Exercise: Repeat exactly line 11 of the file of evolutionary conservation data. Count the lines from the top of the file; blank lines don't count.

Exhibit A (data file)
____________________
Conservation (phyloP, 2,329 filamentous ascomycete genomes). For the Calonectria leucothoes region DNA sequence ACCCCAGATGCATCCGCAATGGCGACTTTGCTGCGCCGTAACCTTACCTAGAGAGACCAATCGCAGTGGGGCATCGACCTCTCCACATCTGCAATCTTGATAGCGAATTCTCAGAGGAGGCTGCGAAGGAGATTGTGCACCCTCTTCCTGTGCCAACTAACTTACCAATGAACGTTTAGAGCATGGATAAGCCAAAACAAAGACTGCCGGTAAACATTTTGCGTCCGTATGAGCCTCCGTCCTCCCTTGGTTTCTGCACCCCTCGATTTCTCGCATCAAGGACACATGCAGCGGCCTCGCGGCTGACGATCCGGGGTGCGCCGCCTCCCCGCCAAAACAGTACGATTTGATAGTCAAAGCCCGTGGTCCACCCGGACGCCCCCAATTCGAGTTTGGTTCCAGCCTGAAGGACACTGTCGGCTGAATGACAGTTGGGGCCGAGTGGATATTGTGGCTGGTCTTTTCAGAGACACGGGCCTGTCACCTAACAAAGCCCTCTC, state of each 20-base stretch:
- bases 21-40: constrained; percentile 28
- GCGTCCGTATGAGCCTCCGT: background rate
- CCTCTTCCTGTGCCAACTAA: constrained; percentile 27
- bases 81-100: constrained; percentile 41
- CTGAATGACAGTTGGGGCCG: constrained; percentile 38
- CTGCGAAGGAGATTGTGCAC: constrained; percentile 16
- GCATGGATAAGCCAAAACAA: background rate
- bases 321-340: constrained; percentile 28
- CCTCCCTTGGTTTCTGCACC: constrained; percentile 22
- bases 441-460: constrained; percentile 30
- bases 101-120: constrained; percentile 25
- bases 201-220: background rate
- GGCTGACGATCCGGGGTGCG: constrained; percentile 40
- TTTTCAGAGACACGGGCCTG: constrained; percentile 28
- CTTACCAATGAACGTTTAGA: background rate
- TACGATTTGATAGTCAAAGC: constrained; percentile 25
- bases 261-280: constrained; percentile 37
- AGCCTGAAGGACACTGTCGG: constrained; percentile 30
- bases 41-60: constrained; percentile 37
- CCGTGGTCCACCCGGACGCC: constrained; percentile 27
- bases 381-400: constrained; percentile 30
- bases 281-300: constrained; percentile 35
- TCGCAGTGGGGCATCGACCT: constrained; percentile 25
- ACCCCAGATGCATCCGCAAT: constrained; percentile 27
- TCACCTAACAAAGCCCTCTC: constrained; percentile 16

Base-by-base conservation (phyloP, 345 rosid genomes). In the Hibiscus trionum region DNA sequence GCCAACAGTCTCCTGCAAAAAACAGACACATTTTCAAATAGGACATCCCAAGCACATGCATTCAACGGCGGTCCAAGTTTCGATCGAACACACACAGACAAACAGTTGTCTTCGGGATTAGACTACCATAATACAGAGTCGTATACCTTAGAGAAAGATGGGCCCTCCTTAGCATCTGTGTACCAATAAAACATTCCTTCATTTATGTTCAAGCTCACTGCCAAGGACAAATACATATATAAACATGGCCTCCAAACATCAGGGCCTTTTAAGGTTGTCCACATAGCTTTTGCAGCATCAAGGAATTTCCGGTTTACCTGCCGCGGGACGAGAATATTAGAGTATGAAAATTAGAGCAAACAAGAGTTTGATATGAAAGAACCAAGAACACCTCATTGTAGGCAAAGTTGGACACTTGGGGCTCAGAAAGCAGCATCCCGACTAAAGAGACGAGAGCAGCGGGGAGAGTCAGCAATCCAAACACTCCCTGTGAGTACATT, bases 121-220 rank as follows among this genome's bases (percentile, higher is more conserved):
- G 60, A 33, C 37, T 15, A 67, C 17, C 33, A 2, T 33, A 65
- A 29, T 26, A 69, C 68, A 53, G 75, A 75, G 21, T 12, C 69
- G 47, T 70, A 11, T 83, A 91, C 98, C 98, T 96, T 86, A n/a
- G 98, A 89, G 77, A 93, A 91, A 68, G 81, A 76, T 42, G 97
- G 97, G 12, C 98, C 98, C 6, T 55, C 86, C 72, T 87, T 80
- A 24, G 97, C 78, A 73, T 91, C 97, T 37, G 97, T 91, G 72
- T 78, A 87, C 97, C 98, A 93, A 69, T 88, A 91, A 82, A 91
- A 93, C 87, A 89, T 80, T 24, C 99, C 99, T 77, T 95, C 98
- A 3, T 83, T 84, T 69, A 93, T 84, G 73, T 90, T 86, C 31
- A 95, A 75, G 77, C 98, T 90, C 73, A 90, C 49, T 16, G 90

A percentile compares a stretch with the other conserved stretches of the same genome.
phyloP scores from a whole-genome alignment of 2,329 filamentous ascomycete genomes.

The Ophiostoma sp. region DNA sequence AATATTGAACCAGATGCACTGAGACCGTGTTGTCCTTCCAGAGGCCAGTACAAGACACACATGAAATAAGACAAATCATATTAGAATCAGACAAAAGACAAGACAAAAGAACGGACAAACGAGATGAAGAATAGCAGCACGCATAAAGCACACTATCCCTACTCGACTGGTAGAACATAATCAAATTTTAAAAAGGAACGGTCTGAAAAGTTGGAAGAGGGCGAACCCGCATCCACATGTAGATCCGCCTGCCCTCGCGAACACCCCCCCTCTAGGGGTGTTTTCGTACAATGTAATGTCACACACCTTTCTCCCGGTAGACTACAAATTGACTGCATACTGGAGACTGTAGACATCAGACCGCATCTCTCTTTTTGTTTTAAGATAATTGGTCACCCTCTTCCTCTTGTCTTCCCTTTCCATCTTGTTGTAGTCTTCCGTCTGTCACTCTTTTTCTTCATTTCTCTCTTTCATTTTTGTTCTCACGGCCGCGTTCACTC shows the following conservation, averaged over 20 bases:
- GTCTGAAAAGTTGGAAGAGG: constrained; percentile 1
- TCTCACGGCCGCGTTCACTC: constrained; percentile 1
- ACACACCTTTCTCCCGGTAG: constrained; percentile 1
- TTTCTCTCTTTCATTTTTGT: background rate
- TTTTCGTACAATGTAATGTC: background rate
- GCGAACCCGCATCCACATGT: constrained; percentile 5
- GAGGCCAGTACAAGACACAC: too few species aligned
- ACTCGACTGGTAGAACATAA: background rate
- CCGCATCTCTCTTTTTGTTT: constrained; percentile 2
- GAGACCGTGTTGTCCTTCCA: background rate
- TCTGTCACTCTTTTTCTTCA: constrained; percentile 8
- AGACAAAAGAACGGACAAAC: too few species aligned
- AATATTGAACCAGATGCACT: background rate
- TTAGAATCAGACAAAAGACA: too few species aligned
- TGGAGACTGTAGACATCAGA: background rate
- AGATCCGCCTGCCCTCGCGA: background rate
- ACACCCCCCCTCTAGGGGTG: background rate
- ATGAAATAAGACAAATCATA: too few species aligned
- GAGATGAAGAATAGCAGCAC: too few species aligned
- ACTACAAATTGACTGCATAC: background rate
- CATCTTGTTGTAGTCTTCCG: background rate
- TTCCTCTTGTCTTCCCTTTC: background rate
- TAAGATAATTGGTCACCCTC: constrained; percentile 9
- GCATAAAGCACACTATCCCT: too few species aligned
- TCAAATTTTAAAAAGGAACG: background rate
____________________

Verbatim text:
- bases 441-460: constrained; percentile 30